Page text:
Before I start on this rant I want to make it clear that I’m obviously grateful for the universal public education offered in this country and that when I was originally bemoaning not getting the school of our choice for our eldest seeing Malala joining Twitter put my complaints in perspective somewhat.
But that doesn’t mean that I have to like all of it.
- The illusion of choice
The majority of people were given a place for their child at their first choice of school. We were in the minority. This did not bode well for me accepting let alone embracing that it was already time to lose my first born to the school gates.
- The effect on siblings and the family unit
Full family time was already at a premium due to working hours but now it is almost restricted to the weekend. Holidays and days out are crammed into the same time and space everyone else needs to cram them into as we all roughly share the same term times. Siblings are separated for hours each day, younger siblings get dragged along on the school run for no benefit of their own, loose their playmate(s) for most of the week and the freedom the eldest child may have been lucky enough to have known for the first four or five years of their lives is truncated for the younger siblings. We thought Willow would miss Luke a lot now he is in his reception year but Luke too has also asked when Willow will be starting his school.
I like a team strip but I’m really not a fan of uniform for uniform’s sake. He has plenty of clothes that fit him already, why are we wasting money and the earth’s resources (the fashion industry is a huge polluter) buying him more in order to deny him the opportunity to be an individual and the opportunity to wear any bright colours or fun designs?
- The school run
All the schools in our area are over subscribed so we knew early on that I would have to start driving frequently and regularly which, considering up until August I barely drove at all as I’m quite scared of the concept, is a very big deal for me. It creates such a busy time on the roads and siblings get to waste double the amount of time in the car due to the return trip. Anyone recommend some interesting CDs to listen to? And my sense of urgency for getting to the school gate on time is rarely reflected in the time it takes the minis to get in and out of the car.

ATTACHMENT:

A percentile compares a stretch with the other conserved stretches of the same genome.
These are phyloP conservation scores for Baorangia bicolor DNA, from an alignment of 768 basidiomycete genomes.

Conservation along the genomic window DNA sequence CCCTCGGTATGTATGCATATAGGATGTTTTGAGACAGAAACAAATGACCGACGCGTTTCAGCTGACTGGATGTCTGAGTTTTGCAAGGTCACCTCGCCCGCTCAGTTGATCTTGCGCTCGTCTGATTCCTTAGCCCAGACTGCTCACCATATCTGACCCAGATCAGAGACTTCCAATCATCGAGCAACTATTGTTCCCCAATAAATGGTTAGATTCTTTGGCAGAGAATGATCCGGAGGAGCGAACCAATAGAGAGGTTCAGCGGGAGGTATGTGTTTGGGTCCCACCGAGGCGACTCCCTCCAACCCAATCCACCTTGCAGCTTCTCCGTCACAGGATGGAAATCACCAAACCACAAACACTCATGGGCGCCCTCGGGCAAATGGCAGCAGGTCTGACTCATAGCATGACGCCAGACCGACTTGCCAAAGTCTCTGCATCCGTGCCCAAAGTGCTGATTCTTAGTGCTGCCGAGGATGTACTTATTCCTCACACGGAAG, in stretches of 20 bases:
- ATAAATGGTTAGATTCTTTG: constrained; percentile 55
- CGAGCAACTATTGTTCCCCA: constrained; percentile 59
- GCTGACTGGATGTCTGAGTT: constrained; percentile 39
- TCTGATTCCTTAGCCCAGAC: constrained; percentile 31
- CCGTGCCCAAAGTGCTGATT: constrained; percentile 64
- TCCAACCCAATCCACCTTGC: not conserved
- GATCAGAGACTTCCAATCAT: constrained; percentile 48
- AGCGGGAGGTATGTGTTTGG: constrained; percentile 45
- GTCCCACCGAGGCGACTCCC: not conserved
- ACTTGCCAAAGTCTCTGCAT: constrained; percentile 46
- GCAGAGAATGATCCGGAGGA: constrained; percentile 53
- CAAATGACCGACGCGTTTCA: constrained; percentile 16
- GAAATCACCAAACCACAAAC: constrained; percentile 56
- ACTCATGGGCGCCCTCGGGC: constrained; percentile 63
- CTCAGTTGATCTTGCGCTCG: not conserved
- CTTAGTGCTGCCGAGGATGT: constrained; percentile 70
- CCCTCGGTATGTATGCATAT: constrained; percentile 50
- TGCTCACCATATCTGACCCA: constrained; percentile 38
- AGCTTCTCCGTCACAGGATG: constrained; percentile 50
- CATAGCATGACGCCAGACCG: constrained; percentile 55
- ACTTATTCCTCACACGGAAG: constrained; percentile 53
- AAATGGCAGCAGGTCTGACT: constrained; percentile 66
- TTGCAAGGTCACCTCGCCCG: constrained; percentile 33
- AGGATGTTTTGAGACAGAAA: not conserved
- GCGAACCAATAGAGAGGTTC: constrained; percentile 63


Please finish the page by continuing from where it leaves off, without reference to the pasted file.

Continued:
The school gets the best of my son’s time. We get the rush at the start of the day, the tired at the end and we’re always watching the clock in between to make sure we march to the sound of the school bell. They get to see him learn, his wow moments are now shared with his teacher’s and not me and I lose opportunities to learn along with him.
Peer pressure and other adult influences will start to make a bigger impression on my child’s outlook. We’ve already had gender limitations alluded to which I did my best to quash immediately but such labelling can be insidious. It doesn’t help that he is among the many children who subscribe to the “what happens at school stays at school” line of thinking offering up exceedingly little information as to how his day has unfolded or even just whether he’s eaten or not.
I was one of “those” children who actually asked for homework when I was in primary school even though we weren’t regularly set it then in the way children are now. As a parent however, I’m not sure I approve of having too much set (if any) for such young pupils. They already over tired from the school week, have such reduced family time at home or for truly free play, why rob them of more?
I know the answer to some of my genuine concerns rather than just grumpy grumbles would be to home educate which I have considered but, for now at least, he is apparently enjoying school whilst he’s there and his younger siblings can enjoy more of my less divided attention too.
All of this, of course, I do my best not to voice around him and I’m well aware that, after experiencing our first half term, I may well be writing a seven things I love about school instead…